"Sounds as if the Trudeau Liberals are listening to their Natural Governing Party lizard brain, finally" (19-Feb-19)

Markham Hislop: "Exploiting industry difficulties for political gain helps no one but Kenney and the UCP."

The more Notley fought for pipelines, the more she fanned the flames of anger among Albertans. Underlining her own failure on the file. All Albertans seemed to get out of the deal was a detested carbon tax. The blame for all our ills, real and imagined, falls upon Notley and Trudeau.
A pipeline project became the rallying flag for Albertans, whose sense of grievance against Ottawa burns eternal. Fuelling the right-wing rage machine.

"Notley's enabling of oil and gas sector poor political strategy"

Garossino is doing a disservice by peddling her fictions to The National Observer progressive audience. Please, stop the deception. You are doing enormous harm.

Who else bought into Krause's absurd conspiracy theories?

Krause: "I have been working since July 2018 with Notley’s govt to provide information and assist her team in taking the necessary steps to break the pipeline gridlock."

"'I’m frustrated by it, of course,' Notley says of the [anti-oilsands] campaign. 'Vivian Krause (the B.C. researcher) and people like her have done a good job of really laying bare the details of this and really showing us the degree to which this had been going on and building over time.'"

Question for AB progressives:
Notley was on side with Vivian Krause. How about you?

It's bad enough when "conservatives" swallow Krause's schtick. It's even worse when progressives fall for it.

Agree with Mr Pounder in that I don't buy for a minute that Alberta would have re-elected Notley if environmentalists and Indigenous groups had waved this pipeline expansion through. The pipeline requires a multi decade investment in fossil fuel expansion to justify its costs, and once it was built (expanded), there'd be an enormous hew and cry if anyone suggested not taking advantage of it to expand oil excavation, after all the sunk costs, after all. At least rail lines and rail cars can be repurposed when the market inevitably dies off for this very expensive oil from Alberta. The fewer billions invested in pipelines, the better, as an acknowledgement of the need to turn to renewables asap.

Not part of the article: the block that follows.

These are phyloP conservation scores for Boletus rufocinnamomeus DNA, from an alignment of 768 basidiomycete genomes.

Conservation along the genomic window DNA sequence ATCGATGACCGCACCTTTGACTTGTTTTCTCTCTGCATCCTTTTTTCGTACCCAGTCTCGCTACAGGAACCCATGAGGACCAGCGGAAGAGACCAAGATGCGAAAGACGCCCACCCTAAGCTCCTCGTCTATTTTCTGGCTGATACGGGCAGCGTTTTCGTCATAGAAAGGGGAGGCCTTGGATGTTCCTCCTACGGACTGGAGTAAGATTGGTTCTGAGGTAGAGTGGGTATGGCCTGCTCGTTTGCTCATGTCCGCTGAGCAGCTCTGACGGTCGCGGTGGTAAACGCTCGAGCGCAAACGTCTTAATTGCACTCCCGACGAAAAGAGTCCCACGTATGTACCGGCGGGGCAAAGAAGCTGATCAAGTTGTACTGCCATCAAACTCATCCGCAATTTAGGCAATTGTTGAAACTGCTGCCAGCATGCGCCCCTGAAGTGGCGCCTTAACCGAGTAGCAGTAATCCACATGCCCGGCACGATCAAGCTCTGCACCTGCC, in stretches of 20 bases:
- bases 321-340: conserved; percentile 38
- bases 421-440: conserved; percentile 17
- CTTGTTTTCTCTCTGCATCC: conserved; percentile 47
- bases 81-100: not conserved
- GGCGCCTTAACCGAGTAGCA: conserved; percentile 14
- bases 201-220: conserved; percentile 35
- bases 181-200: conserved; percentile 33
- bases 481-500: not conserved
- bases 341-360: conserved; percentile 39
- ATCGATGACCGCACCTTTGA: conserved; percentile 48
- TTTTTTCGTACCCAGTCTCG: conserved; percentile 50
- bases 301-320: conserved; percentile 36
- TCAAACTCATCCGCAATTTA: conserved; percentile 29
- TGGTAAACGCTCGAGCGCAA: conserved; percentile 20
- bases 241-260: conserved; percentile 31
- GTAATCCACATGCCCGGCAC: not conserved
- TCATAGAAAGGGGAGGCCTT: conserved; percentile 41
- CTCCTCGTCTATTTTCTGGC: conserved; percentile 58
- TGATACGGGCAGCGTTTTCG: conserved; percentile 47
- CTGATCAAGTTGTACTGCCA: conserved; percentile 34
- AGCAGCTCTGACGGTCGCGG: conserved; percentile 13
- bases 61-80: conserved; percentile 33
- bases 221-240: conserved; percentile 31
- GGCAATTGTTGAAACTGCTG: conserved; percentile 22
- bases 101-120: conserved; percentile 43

Time to stop treating facts as opinions. Any news organization or government that continues to claim facts are partisan, or that they don't "believe" in climate change, should be called out for what they are: dishonest and ignorant. The world's most eminent and qualified scientists have informed us clearly: we need drastic and urgent change. No time or excuse to walk together, if the wilfully ignorant are walking us off a cliff. We need to go fast, and we need the political will, rather than more fake leaders driving around in their saggy jeans and big fat trucks, pretending that people who care more about the future of their children than about the oil industry's right to keep earning billions, must be "radical Marxists", and similar bollocks.

Meanwhile, parts East are experiencing unprecedented multiyear flooding, the predicted cost of climate change, while Ford and fellow incompetents drive around and take selfies at gas pumps, whining about 4 cents a litre more for gas.

To some extent I can understand the full-bore linear panic that stampeded Alberta voters into the UCP/Kenney corral. The pity of it is that a corral is just another name for a trap. Now Alberta's voters/taxpayers are ripe for the gelding, branding and "breaking" by their bought-and-paid-for political puppets of the big oil companies. The same companies who have already put them into billions of dollars of debt for the unfunded liabilities scattered across the province in the form of abandoned leaking wells, poisoned fresh waters, contaminated lands and the yet to be determined health costs created by the petro psychopaths. All this without once mentioning the climate disasters knocking on the door!